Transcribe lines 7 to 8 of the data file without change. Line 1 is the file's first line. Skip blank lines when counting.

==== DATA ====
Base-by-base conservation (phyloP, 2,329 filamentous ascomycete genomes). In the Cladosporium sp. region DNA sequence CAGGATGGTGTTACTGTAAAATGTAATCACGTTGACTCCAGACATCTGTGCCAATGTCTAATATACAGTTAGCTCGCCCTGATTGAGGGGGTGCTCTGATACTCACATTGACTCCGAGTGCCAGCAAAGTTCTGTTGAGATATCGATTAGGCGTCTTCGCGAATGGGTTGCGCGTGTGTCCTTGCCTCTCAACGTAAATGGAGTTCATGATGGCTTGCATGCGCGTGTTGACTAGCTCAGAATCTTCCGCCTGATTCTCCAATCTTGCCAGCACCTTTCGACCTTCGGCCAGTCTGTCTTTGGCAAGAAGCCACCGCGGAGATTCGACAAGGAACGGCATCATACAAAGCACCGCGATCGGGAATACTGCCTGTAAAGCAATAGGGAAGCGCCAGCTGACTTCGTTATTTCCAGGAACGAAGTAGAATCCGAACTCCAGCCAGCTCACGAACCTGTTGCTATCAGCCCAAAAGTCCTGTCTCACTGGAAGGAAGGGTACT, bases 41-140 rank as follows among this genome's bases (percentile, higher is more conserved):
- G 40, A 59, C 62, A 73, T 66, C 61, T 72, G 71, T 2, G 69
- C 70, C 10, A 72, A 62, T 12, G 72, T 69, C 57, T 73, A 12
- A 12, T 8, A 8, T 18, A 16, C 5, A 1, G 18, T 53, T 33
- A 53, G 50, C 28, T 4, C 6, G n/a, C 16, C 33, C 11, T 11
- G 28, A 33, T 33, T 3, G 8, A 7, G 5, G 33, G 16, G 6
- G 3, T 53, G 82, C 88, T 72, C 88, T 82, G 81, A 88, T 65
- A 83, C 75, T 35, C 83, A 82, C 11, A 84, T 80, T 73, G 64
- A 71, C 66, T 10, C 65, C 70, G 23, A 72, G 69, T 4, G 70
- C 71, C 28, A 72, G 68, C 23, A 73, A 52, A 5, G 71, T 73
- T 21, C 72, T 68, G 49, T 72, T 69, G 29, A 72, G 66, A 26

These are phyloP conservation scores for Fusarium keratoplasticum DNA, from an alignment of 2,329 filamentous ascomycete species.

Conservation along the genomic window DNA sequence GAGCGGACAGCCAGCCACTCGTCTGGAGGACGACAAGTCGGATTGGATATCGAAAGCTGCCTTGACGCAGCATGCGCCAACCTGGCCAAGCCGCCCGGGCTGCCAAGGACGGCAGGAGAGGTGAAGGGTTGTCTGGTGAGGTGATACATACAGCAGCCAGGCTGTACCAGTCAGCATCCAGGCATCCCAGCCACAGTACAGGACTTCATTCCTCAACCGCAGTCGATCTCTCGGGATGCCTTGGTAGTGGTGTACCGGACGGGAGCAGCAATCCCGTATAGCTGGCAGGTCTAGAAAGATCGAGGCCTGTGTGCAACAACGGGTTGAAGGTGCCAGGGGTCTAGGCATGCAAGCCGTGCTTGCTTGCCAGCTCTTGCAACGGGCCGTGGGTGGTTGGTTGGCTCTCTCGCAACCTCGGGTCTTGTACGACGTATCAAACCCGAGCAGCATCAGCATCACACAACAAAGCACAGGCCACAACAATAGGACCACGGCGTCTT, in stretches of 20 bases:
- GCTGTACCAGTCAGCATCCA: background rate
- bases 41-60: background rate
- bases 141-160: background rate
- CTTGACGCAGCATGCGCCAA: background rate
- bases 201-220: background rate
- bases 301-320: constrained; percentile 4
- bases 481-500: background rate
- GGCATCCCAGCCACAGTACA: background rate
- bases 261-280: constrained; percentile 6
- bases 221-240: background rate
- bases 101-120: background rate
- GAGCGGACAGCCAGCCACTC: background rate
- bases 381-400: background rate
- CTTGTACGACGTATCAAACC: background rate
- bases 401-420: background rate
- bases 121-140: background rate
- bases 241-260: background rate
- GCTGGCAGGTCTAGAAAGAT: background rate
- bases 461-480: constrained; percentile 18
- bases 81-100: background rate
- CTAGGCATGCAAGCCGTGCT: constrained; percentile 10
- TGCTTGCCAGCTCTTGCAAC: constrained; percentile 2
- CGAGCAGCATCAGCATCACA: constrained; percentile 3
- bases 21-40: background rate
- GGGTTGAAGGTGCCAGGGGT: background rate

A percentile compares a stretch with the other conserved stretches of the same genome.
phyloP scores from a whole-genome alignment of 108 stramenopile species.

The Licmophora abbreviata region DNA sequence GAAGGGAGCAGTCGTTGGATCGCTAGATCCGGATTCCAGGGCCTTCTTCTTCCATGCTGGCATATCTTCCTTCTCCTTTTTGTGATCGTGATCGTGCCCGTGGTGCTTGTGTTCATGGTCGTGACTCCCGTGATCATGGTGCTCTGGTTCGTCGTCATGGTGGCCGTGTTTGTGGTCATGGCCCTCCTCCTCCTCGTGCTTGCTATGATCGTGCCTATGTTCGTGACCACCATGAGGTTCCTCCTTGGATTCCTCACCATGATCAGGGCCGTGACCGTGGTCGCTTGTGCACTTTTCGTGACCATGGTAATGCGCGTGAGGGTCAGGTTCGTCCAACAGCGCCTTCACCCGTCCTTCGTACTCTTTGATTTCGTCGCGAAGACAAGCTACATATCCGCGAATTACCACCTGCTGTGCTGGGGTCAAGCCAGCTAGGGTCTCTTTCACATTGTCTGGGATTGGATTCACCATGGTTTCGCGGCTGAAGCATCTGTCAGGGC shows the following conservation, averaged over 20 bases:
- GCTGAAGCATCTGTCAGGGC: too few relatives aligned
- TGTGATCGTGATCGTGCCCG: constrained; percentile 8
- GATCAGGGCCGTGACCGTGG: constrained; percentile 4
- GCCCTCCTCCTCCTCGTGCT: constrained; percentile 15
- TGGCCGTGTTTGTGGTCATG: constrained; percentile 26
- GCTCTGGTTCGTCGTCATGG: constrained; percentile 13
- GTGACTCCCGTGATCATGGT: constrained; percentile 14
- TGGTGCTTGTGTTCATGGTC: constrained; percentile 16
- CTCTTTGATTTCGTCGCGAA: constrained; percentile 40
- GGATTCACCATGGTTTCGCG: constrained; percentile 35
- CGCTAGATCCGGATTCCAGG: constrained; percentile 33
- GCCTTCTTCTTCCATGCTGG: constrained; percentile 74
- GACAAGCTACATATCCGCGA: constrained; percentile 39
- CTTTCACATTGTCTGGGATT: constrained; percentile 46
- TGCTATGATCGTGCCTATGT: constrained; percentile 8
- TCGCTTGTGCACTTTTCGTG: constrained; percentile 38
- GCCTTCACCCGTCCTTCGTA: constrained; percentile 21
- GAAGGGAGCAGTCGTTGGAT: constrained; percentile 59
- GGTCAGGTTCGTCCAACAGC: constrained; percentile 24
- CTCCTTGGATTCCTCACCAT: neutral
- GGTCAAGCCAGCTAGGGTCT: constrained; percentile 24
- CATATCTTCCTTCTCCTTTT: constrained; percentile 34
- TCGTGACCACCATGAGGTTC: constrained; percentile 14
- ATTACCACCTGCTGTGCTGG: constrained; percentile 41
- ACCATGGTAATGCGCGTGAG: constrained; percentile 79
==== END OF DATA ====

- G 3, T 53, G 82, C 88, T 72, C 88, T 82, G 81, A 88, T 65
- A 83, C 75, T 35, C 83, A 82, C 11, A 84, T 80, T 73, G 64